Thoughts on : the Port Landscape and urban redevelopment. What does it mean to redevelop the port lands of our cities. In most cases we find the manicuring of landscapes, the glistening of new residential towers, new parks, schools, coffee bars, and restaurants. All jockeying for views of that waterfront. What does it mean to reclaim port lands for the city, is it really the desire for nature and parks, or is it the machine-like roughness, the vague terrain that draws the initial desire to reside within. To tackle the edge between our cities and the harbourfront, we must come to an understanding of what landscape we are searching for. Are we to send the dynamic industrial landscape of the harbour further east and make room for our manicured beaches (however not for swimming of course), our cycle paths along designed parkscapes and waterscapes, or is there a point where these ideas disrupt the place to such an extent that we actually lose a landscape worth more than we had thought? There must be significant consideration of this situation, the disruption, and the denial of the rough landscape of our cities is a failure we have been living with for years. These “not in my backyard” spaces must be understood in all of their denials, disruptions and in all their possibilities and opportunities.

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Centennial Pier container facility, Centerm

Located at the far eastern side of the site is the Centerm container facility. The facility is a 21 hectare (54 ac.) site with two berths 12.5 and 15.5 meters deep, and 644m long. It is one of three major container ports for the City of Vancouver. The four red coloured container cranes, for the loading and unloading of container boxes for visiting ships are an active part of the visual experience of the central waterfront landscape. see:, for information report on the asian connection to the container Ports of Vanocuver, including Centerm.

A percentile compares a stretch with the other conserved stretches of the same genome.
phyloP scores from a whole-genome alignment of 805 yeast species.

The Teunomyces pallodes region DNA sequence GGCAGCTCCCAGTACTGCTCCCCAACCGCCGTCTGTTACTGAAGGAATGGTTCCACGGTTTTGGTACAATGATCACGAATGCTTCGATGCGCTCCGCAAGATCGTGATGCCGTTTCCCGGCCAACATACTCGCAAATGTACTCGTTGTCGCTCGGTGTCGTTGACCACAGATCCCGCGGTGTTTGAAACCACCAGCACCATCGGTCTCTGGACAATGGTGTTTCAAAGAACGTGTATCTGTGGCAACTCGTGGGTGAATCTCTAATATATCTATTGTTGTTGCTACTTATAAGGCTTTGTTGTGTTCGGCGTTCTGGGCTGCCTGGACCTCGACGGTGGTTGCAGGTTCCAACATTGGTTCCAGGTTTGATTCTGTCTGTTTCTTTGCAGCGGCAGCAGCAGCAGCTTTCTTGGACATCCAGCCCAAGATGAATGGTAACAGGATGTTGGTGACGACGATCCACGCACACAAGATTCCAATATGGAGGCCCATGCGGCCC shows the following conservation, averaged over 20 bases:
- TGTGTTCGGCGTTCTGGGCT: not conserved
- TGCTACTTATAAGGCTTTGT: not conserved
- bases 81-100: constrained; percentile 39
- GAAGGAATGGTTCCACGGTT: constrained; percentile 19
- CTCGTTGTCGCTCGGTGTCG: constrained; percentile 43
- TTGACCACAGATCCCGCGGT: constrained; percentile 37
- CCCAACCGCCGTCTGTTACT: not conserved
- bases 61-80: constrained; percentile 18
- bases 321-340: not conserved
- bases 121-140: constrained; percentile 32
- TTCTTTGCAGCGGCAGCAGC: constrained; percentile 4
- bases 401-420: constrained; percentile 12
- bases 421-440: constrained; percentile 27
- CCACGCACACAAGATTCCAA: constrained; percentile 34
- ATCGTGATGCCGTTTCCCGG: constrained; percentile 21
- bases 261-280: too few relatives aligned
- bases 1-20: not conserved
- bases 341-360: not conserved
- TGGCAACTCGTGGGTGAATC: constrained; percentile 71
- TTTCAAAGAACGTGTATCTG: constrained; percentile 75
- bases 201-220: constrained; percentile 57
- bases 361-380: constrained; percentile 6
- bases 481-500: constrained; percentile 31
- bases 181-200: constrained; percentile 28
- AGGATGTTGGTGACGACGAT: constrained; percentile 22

The container facility and the cranes of Centennial Pier.

photo: T. White 98

Highlighted in orange is Centennial Pier.

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Mountain view west side of Canada Place

Mountain view east side of Canada Place

photo: T. White 98

photo: T. White 98


The Northern Mountains

scenic views across the inlet

If there is one thing which governs urban design in Vancouver it would be the control and protection of the views towards the northern mountain ranges and any other scenic locations. As a result, street end view cones have become significant in the development of sites along the waterfront of Vancouver. However, as shown in the street views from Gastown have often been more of the CP rail car than the mountains (see photos, p. 20). Thus, consideration and positioning within this topic is important to the development of the site.

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The Seawall of Vancouver, public recreation space

Thoughts on : Vancouver and Seawall There is nothing more close to the hearts of the Vancouverite, than the seawall. That running trail of smooth flowing asphalt path that runs between water and land. The place of recreation on the move. Where does it end, where does it go? The problem of the seawall is the desire to go further. The sea wall is not integrative, it never attempts the blend of urban city and waterfront. It draws a line between. It symbolizes public ownership of the waters edge, but denies just that to the city and its activities. It is a condition that has a contradictory problem in its direction. As a linear and singular path that goes nowhere and always wants to go somewhere. Its only chance for fulfillment is to be continued and yet end, the turn around point becomes the frustration for all. Enjoyment pushes desire for continuity. Continuity pushes the seawall further along, cleaning up the rough edges between nature and the city. Nothing crosses the line between the two; for if the city was to cross, the wall would become street. When does the seawall end? When is it enough? And when will we be able to see that seawall and the street, are perhaps not so different. The seawall has no breaks, that would be disaster and disruption, it has no intersections with its continuity paramount to its function. It is pedestrian rule; a path with no end; a line with no corners. The only satisfactory end; a loop. Though, hope and desire ask for more and pushes the loop further, larger, and longer. Is there is a problem here or could it be that Vancouver has become less a city and more a seawall?

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surrounding districts Central Business District

Central Business District highlighted in orange. Downtown demographics (1991) 8 635 people 5 910 people

Population 1991 Population 1986